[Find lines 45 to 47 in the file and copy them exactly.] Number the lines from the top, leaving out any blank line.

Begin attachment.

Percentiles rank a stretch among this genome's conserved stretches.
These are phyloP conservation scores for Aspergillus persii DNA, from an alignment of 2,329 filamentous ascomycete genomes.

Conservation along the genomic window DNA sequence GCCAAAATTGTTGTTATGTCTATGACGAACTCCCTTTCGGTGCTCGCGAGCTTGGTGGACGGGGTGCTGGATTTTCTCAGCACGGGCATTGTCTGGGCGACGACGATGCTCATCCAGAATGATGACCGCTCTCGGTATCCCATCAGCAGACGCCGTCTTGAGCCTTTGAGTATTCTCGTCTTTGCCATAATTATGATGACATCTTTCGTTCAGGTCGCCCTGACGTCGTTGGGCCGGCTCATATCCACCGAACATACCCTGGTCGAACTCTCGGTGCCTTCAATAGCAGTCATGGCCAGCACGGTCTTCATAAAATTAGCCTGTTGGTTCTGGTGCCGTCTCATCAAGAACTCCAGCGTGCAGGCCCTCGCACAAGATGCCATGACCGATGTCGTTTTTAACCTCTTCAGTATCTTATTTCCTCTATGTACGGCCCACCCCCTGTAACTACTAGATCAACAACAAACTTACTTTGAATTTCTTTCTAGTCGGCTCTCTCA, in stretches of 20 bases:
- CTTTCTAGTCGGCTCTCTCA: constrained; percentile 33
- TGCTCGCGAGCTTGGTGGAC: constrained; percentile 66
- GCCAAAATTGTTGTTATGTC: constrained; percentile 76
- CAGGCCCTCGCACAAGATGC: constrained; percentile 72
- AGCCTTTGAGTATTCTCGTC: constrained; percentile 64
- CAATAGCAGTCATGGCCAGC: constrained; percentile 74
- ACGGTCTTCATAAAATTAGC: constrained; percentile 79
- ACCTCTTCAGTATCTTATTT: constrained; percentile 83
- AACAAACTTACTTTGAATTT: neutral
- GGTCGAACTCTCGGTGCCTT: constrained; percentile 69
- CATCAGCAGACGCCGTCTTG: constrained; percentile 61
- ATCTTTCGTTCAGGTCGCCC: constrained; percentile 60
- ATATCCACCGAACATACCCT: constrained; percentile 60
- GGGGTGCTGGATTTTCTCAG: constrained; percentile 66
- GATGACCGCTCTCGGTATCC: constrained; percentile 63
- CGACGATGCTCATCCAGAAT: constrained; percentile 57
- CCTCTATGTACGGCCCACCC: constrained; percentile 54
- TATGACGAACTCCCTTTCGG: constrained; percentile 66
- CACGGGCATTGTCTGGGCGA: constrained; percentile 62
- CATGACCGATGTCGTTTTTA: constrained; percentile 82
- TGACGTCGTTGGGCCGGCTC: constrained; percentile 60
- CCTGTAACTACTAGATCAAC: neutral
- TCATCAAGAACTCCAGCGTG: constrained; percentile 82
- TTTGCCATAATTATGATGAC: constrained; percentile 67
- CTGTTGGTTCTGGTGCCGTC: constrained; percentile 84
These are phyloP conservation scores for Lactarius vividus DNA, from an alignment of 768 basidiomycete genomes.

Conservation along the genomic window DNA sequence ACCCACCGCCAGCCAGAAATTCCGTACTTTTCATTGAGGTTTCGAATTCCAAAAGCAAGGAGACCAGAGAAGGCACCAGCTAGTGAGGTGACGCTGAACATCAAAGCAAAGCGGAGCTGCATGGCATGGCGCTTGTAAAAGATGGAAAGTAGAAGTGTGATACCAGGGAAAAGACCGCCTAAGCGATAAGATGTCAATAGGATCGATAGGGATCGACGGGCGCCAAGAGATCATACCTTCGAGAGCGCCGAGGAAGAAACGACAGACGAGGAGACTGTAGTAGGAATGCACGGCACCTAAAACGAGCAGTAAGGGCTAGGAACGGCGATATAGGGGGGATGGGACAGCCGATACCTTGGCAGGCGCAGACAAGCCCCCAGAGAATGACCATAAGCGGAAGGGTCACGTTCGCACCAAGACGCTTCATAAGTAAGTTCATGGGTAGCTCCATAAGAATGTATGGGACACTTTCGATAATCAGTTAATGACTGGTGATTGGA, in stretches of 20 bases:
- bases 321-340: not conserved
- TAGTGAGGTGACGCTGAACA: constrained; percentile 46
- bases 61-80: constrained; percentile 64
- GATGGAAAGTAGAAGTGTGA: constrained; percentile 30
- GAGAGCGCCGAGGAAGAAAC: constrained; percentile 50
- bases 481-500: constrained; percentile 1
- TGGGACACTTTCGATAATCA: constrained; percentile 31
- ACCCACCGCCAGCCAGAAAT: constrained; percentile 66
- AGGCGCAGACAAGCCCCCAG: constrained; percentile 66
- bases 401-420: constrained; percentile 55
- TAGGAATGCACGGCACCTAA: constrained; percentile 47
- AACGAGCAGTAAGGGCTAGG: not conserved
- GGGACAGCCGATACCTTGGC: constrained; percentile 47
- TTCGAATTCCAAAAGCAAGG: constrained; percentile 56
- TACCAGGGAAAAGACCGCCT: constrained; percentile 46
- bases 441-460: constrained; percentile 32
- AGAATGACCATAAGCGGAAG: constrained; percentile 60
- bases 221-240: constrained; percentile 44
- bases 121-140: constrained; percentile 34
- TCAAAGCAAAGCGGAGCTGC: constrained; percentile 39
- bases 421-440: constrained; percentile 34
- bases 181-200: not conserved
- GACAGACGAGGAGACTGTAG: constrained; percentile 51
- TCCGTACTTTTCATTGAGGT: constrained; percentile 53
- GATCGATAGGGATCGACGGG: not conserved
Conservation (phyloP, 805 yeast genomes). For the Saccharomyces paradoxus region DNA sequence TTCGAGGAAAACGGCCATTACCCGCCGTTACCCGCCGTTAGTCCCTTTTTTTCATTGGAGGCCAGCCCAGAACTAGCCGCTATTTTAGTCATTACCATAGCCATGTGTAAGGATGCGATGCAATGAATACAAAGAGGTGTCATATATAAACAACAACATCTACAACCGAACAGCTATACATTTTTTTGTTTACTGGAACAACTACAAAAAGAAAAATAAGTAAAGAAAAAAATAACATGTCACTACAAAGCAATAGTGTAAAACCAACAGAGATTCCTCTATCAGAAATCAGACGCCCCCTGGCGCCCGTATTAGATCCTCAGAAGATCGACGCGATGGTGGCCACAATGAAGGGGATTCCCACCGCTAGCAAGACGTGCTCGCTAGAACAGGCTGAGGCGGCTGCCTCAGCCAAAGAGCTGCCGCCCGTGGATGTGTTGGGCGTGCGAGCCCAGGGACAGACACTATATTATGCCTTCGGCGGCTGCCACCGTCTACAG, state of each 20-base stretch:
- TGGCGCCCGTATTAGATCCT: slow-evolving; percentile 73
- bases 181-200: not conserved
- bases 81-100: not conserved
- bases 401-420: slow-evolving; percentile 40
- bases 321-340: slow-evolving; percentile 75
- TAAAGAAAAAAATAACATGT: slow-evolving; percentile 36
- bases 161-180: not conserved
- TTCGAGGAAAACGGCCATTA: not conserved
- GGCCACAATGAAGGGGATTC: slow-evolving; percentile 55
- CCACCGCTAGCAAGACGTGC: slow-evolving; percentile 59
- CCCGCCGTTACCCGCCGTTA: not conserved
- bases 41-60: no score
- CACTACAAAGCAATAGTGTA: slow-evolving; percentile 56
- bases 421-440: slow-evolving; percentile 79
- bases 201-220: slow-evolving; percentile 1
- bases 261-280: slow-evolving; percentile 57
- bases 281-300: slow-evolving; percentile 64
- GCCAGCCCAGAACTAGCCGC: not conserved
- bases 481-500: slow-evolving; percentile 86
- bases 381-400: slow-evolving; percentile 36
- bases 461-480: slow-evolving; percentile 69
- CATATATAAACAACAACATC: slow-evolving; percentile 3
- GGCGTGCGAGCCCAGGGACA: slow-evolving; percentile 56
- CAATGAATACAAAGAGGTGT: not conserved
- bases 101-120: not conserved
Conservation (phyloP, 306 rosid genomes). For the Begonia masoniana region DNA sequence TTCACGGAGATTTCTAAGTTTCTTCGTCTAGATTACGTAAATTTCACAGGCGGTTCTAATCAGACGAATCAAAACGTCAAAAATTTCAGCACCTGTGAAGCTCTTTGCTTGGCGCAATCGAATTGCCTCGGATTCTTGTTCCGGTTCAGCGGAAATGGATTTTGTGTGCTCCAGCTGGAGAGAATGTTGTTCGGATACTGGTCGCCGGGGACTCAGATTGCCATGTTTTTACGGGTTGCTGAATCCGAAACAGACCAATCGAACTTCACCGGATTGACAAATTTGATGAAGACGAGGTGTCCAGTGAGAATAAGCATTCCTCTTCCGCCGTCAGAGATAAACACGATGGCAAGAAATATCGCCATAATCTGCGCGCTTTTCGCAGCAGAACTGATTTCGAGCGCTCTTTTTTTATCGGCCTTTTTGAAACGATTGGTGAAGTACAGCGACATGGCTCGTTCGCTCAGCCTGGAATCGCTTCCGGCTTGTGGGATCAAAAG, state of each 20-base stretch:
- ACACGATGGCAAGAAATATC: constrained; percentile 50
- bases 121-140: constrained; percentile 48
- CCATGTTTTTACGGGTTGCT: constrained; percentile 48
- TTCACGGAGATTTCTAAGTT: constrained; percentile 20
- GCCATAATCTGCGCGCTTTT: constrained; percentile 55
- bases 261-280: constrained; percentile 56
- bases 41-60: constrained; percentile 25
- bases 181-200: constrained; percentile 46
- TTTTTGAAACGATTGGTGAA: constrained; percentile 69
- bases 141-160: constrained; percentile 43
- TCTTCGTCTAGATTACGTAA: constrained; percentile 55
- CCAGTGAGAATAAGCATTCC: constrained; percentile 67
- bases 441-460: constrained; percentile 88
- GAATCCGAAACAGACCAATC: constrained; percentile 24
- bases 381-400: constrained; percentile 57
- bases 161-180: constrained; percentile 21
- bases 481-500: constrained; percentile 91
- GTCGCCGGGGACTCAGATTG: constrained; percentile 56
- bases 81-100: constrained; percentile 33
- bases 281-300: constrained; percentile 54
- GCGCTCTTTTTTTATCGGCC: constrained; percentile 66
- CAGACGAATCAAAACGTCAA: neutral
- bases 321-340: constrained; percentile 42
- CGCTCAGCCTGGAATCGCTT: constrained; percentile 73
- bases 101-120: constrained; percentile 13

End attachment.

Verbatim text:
- TACCAGGGAAAAGACCGCCT: constrained; percentile 46
- bases 441-460: constrained; percentile 32
- AGAATGACCATAAGCGGAAG: constrained; percentile 60